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Low Plus Reading Glasses 

Developmental optometrists frequently use low plus prescriptions to enhance near vision performance. These glasses, often referred to as performance glasses, differ from conventionally prescribed lenses in that they are not designed to improve visual acuity alone. Studies show numerous benefits from the application of low plus powered lenses at near, including improvements in child behaviour, reading comprehension and speed, and overall visual comfort and efficiency. Developmental optometrists also employ plus at near to aid in slowing the progression of myopia, especially in those with an esophoric (inward) eye position at near. 

Performance glasses differ from conventional corrective lenses. Although the lenses look the same, their functionalities differ. Typical corrective lenses are prescribed to address refractive conditions such as myopia, hyperopia and/or astigmatism. These prescriptions are based on the patient's visual acuity - their ability to see 20/20 on the eye chart. But, good vision is so much more than just being able to see 20/20. Complex visual skills such as eye teaming (vergence), focusing (accommodation) and tracking make up, in part, an individual's functional vision, and should be taken into account when determining their prescription. Developmental optometrists routinely assess functional vision with dynamic testing - determining if a certain lens improves the patient's ability to process visual information - during a routine eye examination. During the exam, the patient may be asked to read, view different targets or track objects while wearing the lenses. Performance lenses, especially when used in conjunction with vision therapy, can help patients improve their visual skills, not just their visual acuity. In terms of making these lenses, of course all prescription lenses have to meet accuracy standards, but since even a small change in lens power can make a significant difference in a patient's visual function, performance lenses require a high level of accuracy when being made.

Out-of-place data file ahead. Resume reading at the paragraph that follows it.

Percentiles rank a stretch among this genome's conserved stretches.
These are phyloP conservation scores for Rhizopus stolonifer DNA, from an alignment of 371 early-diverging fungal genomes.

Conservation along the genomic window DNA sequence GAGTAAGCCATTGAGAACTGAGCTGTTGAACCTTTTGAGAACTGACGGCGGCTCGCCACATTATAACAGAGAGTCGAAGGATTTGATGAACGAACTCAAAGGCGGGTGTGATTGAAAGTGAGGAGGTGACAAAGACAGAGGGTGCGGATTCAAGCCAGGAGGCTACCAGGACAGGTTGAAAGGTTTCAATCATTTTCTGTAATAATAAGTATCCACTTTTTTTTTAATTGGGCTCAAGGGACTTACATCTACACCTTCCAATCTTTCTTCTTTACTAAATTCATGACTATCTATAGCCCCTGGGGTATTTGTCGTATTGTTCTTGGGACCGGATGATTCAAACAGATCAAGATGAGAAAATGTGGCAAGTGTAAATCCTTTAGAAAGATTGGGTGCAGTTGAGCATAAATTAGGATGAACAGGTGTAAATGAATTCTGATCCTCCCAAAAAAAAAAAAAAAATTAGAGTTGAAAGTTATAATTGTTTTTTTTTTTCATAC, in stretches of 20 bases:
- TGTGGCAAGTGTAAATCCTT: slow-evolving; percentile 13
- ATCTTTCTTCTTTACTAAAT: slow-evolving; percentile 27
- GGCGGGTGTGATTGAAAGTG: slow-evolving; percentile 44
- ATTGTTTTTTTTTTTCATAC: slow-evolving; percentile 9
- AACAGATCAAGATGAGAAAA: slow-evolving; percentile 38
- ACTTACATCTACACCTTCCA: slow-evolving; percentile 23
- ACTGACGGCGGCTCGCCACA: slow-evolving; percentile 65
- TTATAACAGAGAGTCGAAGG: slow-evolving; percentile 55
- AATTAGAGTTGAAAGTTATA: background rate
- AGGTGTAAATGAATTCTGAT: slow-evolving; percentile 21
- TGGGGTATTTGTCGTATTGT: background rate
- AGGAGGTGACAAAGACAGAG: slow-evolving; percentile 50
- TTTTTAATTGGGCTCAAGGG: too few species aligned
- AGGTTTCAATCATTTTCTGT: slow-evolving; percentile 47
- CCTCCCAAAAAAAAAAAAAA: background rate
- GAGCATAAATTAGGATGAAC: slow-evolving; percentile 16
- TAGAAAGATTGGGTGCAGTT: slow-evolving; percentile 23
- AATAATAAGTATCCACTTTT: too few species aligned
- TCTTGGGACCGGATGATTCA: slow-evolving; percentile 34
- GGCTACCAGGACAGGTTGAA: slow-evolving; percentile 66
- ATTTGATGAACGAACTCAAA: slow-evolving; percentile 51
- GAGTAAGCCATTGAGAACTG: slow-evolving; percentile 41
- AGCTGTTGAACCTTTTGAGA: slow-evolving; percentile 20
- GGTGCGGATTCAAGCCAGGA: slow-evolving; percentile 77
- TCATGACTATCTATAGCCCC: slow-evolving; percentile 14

The benefits of wearing low powered plus lenses for near work have been studied for decades. A few examples of studies are listed below.
A 1980's study by Larabee and Jones looked at how the application of low plus lenses improved performance at a child's near working distance. Positive behavioural changes were also associated with wearing these lenses while performing near tasks.